helping hand from the hospital

A guest post from one of TTL’s current volunteers, Kat Stott…

In a previous post, Julie described the immense challenges faced by the people of Lesotho in terms of the scale of this devastating HIV epidemic, compounded by alarmingly low numbers of healthcare professionals per population and often seemingly impossible access to care.

I thought I’d add a bit of detail about the reality of the conditions at Mokhotlong District Hospital for patients and staff, and the commendable way in which that reality is addressed in order to provide the best possible care for residents of the district, including the children at TTL.

I’m a doctor from the UK and am really grateful to TTL for the opportunity to volunteer with them for a while here in Mokhotlong. I’ve been dividing my time between TTL and the hospital, both of which experiences have been eye-opening and educational. 

The hospital is staffed by five doctors from the Democratic Republic of Congo. It provides medical care for anyone who makes it to the front door – be their needs medical, surgical, obstetric, pediatric, psychological or traumatic. The outpatient department is a small building, housing four consultation rooms and a waiting room full of patients that overflow onto the driveway from around 8am each day, until everyone has been seen. The inpatient wards are basic but provide safety and relative comfort during patients’ stay. There are two operating rooms, and one room that constitutes the emergency room – this is sufficient because most emergency cases are unable to make it to the hospital to seek urgent care. The doctors work a rotational on-call system, which entails taking turns to be the emergency doctor for all hospital departments including the labour ward, operating rooms and casualty, for seven days in a row, 24 hours per day. This makes my work schedule from the UK seem like a breeze – I work a maximum of four nights on-call in a row, sleep during the day after each shift, and am only on-call for one department or specialty at any one time.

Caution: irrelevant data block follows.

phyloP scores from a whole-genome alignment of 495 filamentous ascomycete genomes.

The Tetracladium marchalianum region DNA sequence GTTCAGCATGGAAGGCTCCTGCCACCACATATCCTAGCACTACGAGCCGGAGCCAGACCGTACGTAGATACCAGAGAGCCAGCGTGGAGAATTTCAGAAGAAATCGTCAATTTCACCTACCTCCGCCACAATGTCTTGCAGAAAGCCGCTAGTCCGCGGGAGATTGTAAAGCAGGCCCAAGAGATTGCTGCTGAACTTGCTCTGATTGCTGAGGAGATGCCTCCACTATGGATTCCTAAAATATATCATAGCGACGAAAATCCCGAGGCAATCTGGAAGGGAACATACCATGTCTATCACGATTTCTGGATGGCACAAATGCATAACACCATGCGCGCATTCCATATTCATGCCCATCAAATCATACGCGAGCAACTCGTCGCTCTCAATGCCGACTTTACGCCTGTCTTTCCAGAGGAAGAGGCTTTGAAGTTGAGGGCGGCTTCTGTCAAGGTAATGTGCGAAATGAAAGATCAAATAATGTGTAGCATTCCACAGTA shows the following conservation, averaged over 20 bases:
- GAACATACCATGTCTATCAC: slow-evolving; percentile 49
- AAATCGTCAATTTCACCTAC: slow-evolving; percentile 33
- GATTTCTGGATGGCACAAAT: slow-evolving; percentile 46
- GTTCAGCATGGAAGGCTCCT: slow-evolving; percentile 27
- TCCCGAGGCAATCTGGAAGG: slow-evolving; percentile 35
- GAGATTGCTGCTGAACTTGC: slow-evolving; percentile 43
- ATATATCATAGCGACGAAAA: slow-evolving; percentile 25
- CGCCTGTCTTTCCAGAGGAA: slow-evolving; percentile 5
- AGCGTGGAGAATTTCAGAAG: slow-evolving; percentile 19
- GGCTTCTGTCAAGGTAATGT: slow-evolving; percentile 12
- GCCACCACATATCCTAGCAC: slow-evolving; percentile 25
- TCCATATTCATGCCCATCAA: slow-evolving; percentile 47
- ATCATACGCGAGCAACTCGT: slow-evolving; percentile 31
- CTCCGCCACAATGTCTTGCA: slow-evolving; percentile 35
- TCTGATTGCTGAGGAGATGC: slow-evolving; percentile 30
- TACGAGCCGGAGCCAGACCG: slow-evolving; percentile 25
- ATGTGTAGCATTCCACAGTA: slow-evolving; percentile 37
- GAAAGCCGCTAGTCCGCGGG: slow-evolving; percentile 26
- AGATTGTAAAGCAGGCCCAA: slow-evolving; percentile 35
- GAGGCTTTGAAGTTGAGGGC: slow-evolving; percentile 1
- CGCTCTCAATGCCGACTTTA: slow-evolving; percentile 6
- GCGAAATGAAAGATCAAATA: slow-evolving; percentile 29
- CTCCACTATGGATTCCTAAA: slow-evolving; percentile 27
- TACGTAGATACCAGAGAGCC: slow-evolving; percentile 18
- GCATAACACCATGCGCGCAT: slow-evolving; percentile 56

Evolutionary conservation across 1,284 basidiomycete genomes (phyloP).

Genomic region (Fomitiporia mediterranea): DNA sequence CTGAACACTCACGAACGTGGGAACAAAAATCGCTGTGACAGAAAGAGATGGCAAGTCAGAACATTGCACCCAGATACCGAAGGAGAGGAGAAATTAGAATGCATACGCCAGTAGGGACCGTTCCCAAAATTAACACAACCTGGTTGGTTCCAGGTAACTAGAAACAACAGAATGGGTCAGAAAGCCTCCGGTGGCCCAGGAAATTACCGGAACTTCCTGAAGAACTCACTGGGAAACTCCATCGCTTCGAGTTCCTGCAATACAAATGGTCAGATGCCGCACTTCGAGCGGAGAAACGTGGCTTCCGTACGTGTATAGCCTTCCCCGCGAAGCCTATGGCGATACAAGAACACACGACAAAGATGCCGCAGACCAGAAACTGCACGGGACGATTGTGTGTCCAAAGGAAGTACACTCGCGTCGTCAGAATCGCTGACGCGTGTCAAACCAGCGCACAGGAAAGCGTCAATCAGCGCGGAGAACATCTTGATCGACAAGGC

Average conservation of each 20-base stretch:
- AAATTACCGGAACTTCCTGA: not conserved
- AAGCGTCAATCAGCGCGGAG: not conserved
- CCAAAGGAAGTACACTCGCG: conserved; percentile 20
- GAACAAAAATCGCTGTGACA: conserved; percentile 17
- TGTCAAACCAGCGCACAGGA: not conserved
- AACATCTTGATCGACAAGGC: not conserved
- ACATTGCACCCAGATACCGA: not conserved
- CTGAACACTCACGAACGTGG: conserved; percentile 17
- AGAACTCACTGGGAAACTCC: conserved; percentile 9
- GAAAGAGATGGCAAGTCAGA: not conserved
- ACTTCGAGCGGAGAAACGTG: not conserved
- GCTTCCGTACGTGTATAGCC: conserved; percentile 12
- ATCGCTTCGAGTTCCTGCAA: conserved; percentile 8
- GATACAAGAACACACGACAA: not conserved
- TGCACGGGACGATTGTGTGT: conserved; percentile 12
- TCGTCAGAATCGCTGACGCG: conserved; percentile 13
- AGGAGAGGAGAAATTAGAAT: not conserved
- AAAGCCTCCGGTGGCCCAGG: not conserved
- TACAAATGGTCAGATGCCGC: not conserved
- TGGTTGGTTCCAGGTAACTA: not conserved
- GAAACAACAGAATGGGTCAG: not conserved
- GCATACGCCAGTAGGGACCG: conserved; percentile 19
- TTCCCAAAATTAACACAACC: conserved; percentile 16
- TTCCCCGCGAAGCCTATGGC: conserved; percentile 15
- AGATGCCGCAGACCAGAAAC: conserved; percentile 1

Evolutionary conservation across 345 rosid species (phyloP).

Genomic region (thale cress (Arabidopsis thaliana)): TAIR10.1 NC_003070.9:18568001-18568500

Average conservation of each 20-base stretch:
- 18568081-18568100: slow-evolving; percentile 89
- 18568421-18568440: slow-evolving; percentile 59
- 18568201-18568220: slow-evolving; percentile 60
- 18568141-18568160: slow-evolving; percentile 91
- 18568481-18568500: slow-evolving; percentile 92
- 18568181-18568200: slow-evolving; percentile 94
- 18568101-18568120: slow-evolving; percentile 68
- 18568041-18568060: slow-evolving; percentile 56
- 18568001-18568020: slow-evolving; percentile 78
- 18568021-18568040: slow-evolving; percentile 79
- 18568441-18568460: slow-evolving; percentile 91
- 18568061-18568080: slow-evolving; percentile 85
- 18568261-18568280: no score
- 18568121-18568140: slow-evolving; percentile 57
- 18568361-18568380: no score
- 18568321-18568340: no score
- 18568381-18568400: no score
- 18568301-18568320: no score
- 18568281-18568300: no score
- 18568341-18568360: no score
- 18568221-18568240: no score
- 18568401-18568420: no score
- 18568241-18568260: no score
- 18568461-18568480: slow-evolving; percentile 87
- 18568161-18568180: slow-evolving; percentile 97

Even basic resources at the hospital are scarce, with no hot running water, overused bedclothes often with large holes in them, and staff shortages across all professions. This week has been a particularly difficult one, with the xray machine- the only imaging modality in the hospital- out of order, and two very commonly required medications now out of stock in the entire country.

The nature of illness encountered here is very different to that which I have seen in the UK, mainly in terms of the burden of HIV and TB, and also the late stage at which patients present to services. This is due to a number of factors, some of which are mentioned above; in addition there is generally a relatively limited level of health awareness, reluctance to seek care due to financial implications in terms of direct cost of services and opportunity costs, and often cultural barriers to health-seeking behavior.

Despite these challenges, the hospital staff work without complaint to provide the best service they can for the many patients in need.  Emphasis is placed not only on the management of illness in its acute phase, but also on health education and follow-up to ensure clinical improvement. For the children here at TTL, the hospital offers a safety net and a vital role in their treatment and development. I hope the admirable attitude of the doctors, nurses and other staff there is maintained and that the relationship between the hospital and TTL continues to strengthen, to promote the best possible care for Mokhotlong’s vulnerable children for years to come. 


The Mokhotlong Government Hospital
Construction at the hospital in the TB ward
One of TTL’s babies, Tsepang, admitted at hospital for a high fever
Tsepang back in the safe-home and on the road to recovery


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